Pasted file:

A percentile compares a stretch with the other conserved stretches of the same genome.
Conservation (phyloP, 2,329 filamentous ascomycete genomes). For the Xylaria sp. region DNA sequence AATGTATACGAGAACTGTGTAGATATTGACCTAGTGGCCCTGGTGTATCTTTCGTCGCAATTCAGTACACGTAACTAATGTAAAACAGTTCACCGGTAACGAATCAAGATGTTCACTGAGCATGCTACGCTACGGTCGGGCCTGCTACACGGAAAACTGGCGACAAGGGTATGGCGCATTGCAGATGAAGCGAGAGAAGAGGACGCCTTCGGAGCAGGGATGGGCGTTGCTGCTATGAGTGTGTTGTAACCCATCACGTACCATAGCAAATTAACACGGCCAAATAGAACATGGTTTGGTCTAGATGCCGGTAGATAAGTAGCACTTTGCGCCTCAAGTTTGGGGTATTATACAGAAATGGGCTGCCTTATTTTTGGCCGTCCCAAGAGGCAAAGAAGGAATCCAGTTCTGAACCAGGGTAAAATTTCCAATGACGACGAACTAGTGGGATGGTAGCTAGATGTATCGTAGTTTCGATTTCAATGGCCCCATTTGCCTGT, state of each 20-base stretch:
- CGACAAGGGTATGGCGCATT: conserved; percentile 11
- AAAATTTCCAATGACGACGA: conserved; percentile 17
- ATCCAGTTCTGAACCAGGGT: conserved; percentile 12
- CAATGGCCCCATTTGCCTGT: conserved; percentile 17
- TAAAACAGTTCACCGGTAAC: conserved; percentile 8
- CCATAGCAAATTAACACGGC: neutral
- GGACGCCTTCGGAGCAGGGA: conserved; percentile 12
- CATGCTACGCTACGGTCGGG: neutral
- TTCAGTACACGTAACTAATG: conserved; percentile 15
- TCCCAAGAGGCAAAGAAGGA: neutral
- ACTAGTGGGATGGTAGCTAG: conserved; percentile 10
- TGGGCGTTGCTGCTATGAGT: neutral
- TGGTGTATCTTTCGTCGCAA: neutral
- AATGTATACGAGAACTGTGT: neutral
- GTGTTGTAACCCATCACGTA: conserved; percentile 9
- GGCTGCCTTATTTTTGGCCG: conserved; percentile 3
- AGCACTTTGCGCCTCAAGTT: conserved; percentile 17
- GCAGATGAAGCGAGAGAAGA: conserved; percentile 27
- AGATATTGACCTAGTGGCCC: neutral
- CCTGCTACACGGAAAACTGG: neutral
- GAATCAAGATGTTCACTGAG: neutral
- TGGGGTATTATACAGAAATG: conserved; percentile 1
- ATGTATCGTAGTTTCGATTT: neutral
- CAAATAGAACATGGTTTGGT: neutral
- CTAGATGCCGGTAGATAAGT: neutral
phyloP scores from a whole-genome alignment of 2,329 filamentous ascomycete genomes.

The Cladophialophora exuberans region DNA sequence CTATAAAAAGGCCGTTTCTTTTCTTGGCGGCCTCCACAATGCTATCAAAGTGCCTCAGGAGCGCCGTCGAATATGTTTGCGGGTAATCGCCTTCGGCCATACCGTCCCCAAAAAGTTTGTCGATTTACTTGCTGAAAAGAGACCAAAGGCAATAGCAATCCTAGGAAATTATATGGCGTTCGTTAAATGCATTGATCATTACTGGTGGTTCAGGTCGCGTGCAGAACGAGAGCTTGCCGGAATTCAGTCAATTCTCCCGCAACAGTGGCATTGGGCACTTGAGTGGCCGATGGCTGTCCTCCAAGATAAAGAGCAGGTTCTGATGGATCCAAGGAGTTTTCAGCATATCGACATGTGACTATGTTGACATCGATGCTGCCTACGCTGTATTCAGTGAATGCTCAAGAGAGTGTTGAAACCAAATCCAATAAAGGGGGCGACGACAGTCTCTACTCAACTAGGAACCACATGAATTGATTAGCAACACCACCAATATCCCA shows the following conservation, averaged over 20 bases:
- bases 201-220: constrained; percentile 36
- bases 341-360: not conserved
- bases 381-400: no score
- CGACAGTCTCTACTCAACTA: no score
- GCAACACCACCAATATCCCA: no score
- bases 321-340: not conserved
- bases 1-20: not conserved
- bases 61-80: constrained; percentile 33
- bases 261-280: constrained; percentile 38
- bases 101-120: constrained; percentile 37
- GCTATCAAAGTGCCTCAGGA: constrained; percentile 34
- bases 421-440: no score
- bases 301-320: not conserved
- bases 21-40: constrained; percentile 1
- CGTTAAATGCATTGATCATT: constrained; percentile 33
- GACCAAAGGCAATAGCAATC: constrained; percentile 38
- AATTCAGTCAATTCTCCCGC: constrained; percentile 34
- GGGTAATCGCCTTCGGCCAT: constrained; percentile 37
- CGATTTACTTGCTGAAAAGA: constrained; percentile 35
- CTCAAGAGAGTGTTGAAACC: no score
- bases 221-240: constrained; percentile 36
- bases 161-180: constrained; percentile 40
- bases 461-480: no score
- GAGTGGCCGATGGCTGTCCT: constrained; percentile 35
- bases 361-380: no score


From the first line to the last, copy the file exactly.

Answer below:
A percentile compares a stretch with the other conserved stretches of the same genome.
Conservation (phyloP, 2,329 filamentous ascomycete genomes). For the Xylaria sp. region DNA sequence AATGTATACGAGAACTGTGTAGATATTGACCTAGTGGCCCTGGTGTATCTTTCGTCGCAATTCAGTACACGTAACTAATGTAAAACAGTTCACCGGTAACGAATCAAGATGTTCACTGAGCATGCTACGCTACGGTCGGGCCTGCTACACGGAAAACTGGCGACAAGGGTATGGCGCATTGCAGATGAAGCGAGAGAAGAGGACGCCTTCGGAGCAGGGATGGGCGTTGCTGCTATGAGTGTGTTGTAACCCATCACGTACCATAGCAAATTAACACGGCCAAATAGAACATGGTTTGGTCTAGATGCCGGTAGATAAGTAGCACTTTGCGCCTCAAGTTTGGGGTATTATACAGAAATGGGCTGCCTTATTTTTGGCCGTCCCAAGAGGCAAAGAAGGAATCCAGTTCTGAACCAGGGTAAAATTTCCAATGACGACGAACTAGTGGGATGGTAGCTAGATGTATCGTAGTTTCGATTTCAATGGCCCCATTTGCCTGT, state of each 20-base stretch:
- CGACAAGGGTATGGCGCATT: conserved; percentile 11
- AAAATTTCCAATGACGACGA: conserved; percentile 17
- ATCCAGTTCTGAACCAGGGT: conserved; percentile 12
- CAATGGCCCCATTTGCCTGT: conserved; percentile 17
- TAAAACAGTTCACCGGTAAC: conserved; percentile 8
- CCATAGCAAATTAACACGGC: neutral
- GGACGCCTTCGGAGCAGGGA: conserved; percentile 12
- CATGCTACGCTACGGTCGGG: neutral
- TTCAGTACACGTAACTAATG: conserved; percentile 15
- TCCCAAGAGGCAAAGAAGGA: neutral
- ACTAGTGGGATGGTAGCTAG: conserved; percentile 10
- TGGGCGTTGCTGCTATGAGT: neutral
- TGGTGTATCTTTCGTCGCAA: neutral
- AATGTATACGAGAACTGTGT: neutral
- GTGTTGTAACCCATCACGTA: conserved; percentile 9
- GGCTGCCTTATTTTTGGCCG: conserved; percentile 3
- AGCACTTTGCGCCTCAAGTT: conserved; percentile 17
- GCAGATGAAGCGAGAGAAGA: conserved; percentile 27
- AGATATTGACCTAGTGGCCC: neutral
- CCTGCTACACGGAAAACTGG: neutral
- GAATCAAGATGTTCACTGAG: neutral
- TGGGGTATTATACAGAAATG: conserved; percentile 1
- ATGTATCGTAGTTTCGATTT: neutral
- CAAATAGAACATGGTTTGGT: neutral
- CTAGATGCCGGTAGATAAGT: neutral
phyloP scores from a whole-genome alignment of 2,329 filamentous ascomycete genomes.

The Cladophialophora exuberans region DNA sequence CTATAAAAAGGCCGTTTCTTTTCTTGGCGGCCTCCACAATGCTATCAAAGTGCCTCAGGAGCGCCGTCGAATATGTTTGCGGGTAATCGCCTTCGGCCATACCGTCCCCAAAAAGTTTGTCGATTTACTTGCTGAAAAGAGACCAAAGGCAATAGCAATCCTAGGAAATTATATGGCGTTCGTTAAATGCATTGATCATTACTGGTGGTTCAGGTCGCGTGCAGAACGAGAGCTTGCCGGAATTCAGTCAATTCTCCCGCAACAGTGGCATTGGGCACTTGAGTGGCCGATGGCTGTCCTCCAAGATAAAGAGCAGGTTCTGATGGATCCAAGGAGTTTTCAGCATATCGACATGTGACTATGTTGACATCGATGCTGCCTACGCTGTATTCAGTGAATGCTCAAGAGAGTGTTGAAACCAAATCCAATAAAGGGGGCGACGACAGTCTCTACTCAACTAGGAACCACATGAATTGATTAGCAACACCACCAATATCCCA shows the following conservation, averaged over 20 bases:
- bases 201-220: constrained; percentile 36
- bases 341-360: not conserved
- bases 381-400: no score
- CGACAGTCTCTACTCAACTA: no score
- GCAACACCACCAATATCCCA: no score
- bases 321-340: not conserved
- bases 1-20: not conserved
- bases 61-80: constrained; percentile 33
- bases 261-280: constrained; percentile 38
- bases 101-120: constrained; percentile 37
- GCTATCAAAGTGCCTCAGGA: constrained; percentile 34
- bases 421-440: no score
- bases 301-320: not conserved
- bases 21-40: constrained; percentile 1
- CGTTAAATGCATTGATCATT: constrained; percentile 33
- GACCAAAGGCAATAGCAATC: constrained; percentile 38
- AATTCAGTCAATTCTCCCGC: constrained; percentile 34
- GGGTAATCGCCTTCGGCCAT: constrained; percentile 37
- CGATTTACTTGCTGAAAAGA: constrained; percentile 35
- CTCAAGAGAGTGTTGAAACC: no score
- bases 221-240: constrained; percentile 36
- bases 161-180: constrained; percentile 40
- bases 461-480: no score
- GAGTGGCCGATGGCTGTCCT: constrained; percentile 35
- bases 361-380: no score